SC health officials warn of fall surge in COVID-19 cases
COLUMBIA, S.C. (AP) — As South Carolina health officials warn of a fall surge in COVID-19 cases, the state’s capital city voted Thursday to extend and strengthen its ordinance requiring people to wear masks.
The new rule in Columbia increases the fine for not wearing a mask when required from $25 to $100 and requires them to be worn outdoors in crowded situations like busy sidewalks or waiting to get into a bar or restaurant.
The increase in South Carolina cases mirror trends elsewhere in the nation. They aren’t tied to one or two large gatherings or some other single factor. Instead, health officials think people have become slack about wearing masks, staying 6 feet (2 meters) apart and washing hands frequently, Assistant State Epidemiologist Jane Kelly said.
“I understand that is a boring message. But it is a critical one, especially with cold weather coming,” Kelly said.
Health experts said family gatherings at Thanksgiving and Christmas with groups of people coming from different places are especially prone to spreading COVID-19 if masks aren’t worn and people don’t keep their distance.
“People are underestimating how effective masks and distancing are,” Kelly said.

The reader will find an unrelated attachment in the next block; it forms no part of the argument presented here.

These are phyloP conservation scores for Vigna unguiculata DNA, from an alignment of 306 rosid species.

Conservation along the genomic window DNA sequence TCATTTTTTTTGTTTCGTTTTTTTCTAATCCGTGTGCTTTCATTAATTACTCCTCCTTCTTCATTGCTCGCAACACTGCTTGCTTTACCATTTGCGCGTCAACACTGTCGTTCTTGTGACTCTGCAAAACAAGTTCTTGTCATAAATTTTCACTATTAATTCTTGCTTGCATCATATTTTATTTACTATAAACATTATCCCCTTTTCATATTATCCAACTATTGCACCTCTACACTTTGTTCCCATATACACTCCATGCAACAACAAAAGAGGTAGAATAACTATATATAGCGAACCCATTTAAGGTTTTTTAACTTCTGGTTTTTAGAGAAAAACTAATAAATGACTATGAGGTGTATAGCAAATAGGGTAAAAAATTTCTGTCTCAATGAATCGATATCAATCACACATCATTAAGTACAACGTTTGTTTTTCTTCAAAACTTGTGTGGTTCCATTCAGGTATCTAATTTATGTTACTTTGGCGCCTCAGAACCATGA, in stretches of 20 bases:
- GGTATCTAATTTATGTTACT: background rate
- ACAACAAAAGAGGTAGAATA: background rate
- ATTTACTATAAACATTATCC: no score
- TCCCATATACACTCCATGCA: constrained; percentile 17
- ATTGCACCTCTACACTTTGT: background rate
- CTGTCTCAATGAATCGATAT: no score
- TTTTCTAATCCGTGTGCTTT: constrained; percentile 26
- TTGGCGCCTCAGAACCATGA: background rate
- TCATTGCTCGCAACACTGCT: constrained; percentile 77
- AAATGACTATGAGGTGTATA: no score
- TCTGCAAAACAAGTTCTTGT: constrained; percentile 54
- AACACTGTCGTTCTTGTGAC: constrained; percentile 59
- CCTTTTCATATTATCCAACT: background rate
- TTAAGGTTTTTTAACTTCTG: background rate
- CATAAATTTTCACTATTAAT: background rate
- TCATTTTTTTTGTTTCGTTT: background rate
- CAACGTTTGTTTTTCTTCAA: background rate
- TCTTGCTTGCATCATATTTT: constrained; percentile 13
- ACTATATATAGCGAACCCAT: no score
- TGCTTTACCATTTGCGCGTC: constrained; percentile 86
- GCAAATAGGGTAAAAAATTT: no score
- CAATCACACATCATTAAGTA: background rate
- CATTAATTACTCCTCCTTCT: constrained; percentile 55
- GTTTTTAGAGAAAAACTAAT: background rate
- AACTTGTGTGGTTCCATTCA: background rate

Columbia City Council members did not discuss the city’s new mask rules at length, but a number of officials have been upset about photos of crowds of University of South Carolina students without masks at outdoor parties or waiting to get into bars and clubs.
“We’re not where we want to be,” Columbia Mayor Steve Benjamin said of fighting the pandemic. “But we aren’t going to get here unless we act together.”
Some local governments in South Carolina have not renewed emergency mask ordnances, including Columbia’s suburban neighbor to the west, Lexington. Masks rules there expire Sunday.
Horry County, which saw one of the first COVID-19 hot spots in the state early this summer, let its mask ordinance dissolve at the end of October despite pleas from Myrtle Beach and other cities in the county that the virus spread was not under control.
With the 2020 election over, Kelly said while health officials understand America’s tradition of personal freedom, the debate over whether to wear a mask won’t be included in politics.
Masks should “not be a symbol of political affiliation but a symbol of caring for others,” Kelly said.
South Carolina had one of the sharpest increases in COVID-19 cases over the summer before they were slowed by mask rules, better social distancing and fewer large gatherings, health officials said.
But the decline mostly stopped in late August and in the past two weeks, the number of new cases a day averaged over seven days has risen above 1,000.
The number of people in the hospital with COVID-19 has been climbing too in almost every region of the state, according to DHEC.
Hospital beds are more than 80% occupied by people with the virus and other ailments, not leaving a lot of room if COVID-19 cases spike again, health officials said.
The percentage of positive tests continues to stay well above 10%, the level where experts worry the virus is not well contained.
South Carolina has reported more than 171,000 COVID-19 cases and 3,720 deaths since the pandemic began in mid-March, DHEC said.
Follow Jeffrey Collins on Twitter at https://twitter.com/JSCollinsAP.